Yitzhak Laor: The return of colonial theology
Our political map, with its constant shift to the right, reflects precisely this colonial logic, which has become the logic of our lives: The West is allowed what the natives are not.
Two other Arab uprisings are going on aside from the civil war in Libya. But no one in Washington has called on Bahrain's government to step down, and Saudi Arabia, which cuts off the hands of thieves, has been allowed to invade the emirate to take part in the suppression there. Protesters are being slaughtered daily in Yemen, and the West is helping. As always, Arab blood, high octane, is on sale.
To claim that this is a double standard is like complaining that a missile has a warhead and a tail. For two decades now, states have been taken apart in the name of "human rights": Iraq, Afghanistan, Somalia and now Libya, using human-rights missiles deployed against humans. Western media outlets are already producing a global discourse about "a war with values" and "contradictions between values and strategy," as if strategy didn't include "values."
Once again the West is quoting Homer and dropping business and partnership with Muammar Gadhafi in favor of ratings, oil and especially the use of the machinery of war. The public likes this, until it has to pay in blood and money. After the graves are covered, the mood can change. In general, indifference - the progeny of the malls, reality TV and beach vacations - takes control.
Something is rotten there. Not only the corruption of Italian Prime Minister Silvio Berlusconi or French President Nicolas Sarkozy. Not only the dismantling of the welfare state, the disappearance of the left, but - in place of all this - the return of colonial theology. It begins at home with the great hostility toward Arabs and Muslims, and now, with the help of Gadhafi's drugged image, another "no-fly zone," which has turned, with a great global wink, into a tremendous, high-tech shooting gallery.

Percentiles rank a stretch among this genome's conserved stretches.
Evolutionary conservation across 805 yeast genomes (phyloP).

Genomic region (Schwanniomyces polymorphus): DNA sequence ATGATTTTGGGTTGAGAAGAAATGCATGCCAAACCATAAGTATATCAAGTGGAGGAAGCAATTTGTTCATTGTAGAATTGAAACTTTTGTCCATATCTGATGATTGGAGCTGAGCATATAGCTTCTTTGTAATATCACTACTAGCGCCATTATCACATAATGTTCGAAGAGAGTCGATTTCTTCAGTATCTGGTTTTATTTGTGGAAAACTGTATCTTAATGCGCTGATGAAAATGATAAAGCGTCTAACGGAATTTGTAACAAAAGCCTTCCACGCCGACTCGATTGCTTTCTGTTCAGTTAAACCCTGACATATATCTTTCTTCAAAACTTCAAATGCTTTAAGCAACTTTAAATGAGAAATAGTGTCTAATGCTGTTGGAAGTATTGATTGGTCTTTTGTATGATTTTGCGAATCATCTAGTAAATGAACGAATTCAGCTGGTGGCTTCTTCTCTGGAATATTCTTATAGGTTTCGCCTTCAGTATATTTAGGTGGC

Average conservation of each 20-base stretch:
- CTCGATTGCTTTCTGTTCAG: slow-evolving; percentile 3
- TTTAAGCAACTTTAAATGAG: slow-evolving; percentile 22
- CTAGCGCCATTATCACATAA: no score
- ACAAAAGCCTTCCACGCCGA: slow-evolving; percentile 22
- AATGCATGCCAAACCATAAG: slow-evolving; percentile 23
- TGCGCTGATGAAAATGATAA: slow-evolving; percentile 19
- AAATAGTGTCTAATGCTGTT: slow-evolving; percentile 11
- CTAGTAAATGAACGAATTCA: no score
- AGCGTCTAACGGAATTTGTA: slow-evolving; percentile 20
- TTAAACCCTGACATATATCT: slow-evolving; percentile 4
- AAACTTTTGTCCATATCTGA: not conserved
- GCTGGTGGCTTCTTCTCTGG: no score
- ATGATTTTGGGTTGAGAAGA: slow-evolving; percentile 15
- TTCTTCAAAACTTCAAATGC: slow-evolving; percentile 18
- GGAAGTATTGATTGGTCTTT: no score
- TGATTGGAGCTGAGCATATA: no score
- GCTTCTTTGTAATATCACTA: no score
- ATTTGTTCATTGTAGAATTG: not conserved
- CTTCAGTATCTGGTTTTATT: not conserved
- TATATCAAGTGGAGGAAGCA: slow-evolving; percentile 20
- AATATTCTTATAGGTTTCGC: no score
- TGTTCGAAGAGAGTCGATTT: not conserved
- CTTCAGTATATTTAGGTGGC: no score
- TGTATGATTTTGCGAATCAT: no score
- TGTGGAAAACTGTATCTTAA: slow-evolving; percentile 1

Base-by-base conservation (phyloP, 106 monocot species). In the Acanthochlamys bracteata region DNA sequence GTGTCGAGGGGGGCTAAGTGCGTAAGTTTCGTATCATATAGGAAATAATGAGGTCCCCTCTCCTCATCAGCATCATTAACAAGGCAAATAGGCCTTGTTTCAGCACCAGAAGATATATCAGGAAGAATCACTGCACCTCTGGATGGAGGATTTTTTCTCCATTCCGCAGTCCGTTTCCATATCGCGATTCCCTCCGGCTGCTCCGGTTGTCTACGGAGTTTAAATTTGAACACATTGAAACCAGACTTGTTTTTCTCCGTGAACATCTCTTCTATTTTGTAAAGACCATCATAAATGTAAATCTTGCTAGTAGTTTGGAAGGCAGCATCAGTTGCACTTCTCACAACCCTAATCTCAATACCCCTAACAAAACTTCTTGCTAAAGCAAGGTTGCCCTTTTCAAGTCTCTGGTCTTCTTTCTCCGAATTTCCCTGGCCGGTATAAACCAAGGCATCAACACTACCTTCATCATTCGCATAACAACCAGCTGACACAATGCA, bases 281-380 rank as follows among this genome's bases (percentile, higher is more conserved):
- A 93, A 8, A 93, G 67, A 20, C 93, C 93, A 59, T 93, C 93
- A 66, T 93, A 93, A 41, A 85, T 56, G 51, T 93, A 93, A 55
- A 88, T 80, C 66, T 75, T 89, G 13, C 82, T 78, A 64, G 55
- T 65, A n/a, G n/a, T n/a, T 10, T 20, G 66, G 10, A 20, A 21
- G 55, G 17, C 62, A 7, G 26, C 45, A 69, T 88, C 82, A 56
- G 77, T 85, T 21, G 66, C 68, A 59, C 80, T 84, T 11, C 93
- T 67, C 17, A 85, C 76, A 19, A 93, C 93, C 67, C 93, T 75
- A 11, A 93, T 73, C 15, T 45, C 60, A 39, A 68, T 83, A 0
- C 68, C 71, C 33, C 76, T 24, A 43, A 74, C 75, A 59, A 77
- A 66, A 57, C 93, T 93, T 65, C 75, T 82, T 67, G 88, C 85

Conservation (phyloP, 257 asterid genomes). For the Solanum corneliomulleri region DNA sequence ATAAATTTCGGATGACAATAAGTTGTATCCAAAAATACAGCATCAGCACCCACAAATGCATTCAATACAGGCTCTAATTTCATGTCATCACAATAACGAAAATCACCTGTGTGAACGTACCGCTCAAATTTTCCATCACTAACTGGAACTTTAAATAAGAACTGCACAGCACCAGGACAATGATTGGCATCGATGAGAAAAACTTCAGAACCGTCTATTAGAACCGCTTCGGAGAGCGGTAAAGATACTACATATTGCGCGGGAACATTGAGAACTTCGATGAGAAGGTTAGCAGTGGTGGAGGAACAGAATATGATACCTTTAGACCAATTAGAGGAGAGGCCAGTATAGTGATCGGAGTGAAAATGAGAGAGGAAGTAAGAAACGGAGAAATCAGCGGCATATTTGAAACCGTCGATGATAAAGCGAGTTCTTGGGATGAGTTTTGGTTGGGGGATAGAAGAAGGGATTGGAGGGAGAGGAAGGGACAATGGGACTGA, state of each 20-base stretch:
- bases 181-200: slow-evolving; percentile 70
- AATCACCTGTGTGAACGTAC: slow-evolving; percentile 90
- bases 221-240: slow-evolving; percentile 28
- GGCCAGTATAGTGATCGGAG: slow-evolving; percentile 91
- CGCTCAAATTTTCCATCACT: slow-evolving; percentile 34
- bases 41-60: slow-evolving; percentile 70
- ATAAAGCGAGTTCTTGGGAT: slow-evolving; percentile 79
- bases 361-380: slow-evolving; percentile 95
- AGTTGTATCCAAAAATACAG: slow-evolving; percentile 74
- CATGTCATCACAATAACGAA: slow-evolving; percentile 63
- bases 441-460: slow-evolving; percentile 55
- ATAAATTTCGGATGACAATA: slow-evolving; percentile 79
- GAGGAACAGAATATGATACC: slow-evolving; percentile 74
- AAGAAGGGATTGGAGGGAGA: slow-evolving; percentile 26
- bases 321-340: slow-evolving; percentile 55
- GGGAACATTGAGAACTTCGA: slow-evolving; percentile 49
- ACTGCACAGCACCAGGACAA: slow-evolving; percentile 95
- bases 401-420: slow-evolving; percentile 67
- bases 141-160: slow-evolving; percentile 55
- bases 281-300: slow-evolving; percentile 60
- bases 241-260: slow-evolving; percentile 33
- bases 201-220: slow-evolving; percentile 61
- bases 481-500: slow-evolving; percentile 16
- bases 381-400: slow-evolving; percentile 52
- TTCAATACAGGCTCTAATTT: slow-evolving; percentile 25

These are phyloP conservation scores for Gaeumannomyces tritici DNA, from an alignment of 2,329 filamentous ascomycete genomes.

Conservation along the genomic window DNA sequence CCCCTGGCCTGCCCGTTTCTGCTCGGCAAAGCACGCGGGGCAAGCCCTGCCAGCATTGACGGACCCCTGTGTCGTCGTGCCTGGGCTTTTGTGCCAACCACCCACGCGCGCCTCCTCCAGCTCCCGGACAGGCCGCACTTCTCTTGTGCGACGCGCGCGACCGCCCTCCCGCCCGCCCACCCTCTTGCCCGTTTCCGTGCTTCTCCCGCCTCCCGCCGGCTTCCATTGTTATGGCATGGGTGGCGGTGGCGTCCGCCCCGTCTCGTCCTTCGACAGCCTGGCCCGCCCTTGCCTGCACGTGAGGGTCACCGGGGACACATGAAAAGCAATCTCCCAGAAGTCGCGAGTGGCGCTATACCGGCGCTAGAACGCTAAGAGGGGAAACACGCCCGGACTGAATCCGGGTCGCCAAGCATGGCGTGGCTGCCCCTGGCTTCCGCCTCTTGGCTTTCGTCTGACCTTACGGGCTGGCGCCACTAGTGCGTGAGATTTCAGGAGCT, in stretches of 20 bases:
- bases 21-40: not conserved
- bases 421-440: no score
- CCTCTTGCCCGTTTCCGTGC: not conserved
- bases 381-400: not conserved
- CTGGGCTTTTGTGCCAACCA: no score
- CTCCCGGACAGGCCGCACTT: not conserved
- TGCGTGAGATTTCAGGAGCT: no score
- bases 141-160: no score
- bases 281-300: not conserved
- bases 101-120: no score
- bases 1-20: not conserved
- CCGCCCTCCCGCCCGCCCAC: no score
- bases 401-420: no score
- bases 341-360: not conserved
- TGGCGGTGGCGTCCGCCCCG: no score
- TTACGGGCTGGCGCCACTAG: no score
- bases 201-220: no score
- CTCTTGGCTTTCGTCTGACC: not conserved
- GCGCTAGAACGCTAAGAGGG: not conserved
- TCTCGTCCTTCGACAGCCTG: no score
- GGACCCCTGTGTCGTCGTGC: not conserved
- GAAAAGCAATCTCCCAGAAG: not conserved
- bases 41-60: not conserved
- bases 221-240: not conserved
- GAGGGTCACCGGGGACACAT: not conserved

The destruction of Iraq - a crime with the scope of genocide - began with aerial attacks and a siege that went on for more than a decade. No one planned the moves at the time. So there's no point asking what the goal of the attack on Libya is. Saving human lives? As in Iraq? Maybe democracy? As in Saudi Arabia? Those who possess giant war machines with funding for research and development prefer trial and error. There are no goals. Will Al-Qaida also get there quickly? Well, there's a huge arsenal that needs refreshing, once in the name of "human rights," once in the name of "the war on terror." Something will come out of this. Ratings, oil, a peace conference, photo-ops, Sarkozy next to Angela Merkel, Berlusconi next to David Cameron and Barack Obama. A smile. Speeches.
The rush in Israel doesn't come from concerns about the lives of Libyan opposition fighters, and even the "values" have received no warm words. Since the Sinai Campaign, Israel has learned to get excited only as long as Arabs are getting killed by Western intervention. And what about Operation Cast Lead, a naive person might ask. What did the West have against Cast Lead? Well, the fact is, they didn't get in our way, a cynical person from the silent majority might respond. That's Israel's loss, historically speaking.
How many generations can recognize truth along the lines of "the main thing is that the killing benefits us" and not be damaged? Can humanism really be built on disgust over one racist rabbi from Safed or over Avigdor Lieberman and wax enthusiastic about wars like those in Iraq or Libya? Our political map, with its constant shift to the right, reflects precisely this colonial logic, which has become the logic of our lives: The West is allowed what the natives are not.
For the blink of an eye, we thought Obama would change our lives, but the U.S. presidential election - the author Gore Vidal once said - is like vying to become manager at a big bank. The customers don't care who's in charge. And from the Middle East, it's easy to see how right he was.
*Yitzhak Laor is an Israeli, poet, author and Journalist. He is an opponent of Israeli militarism.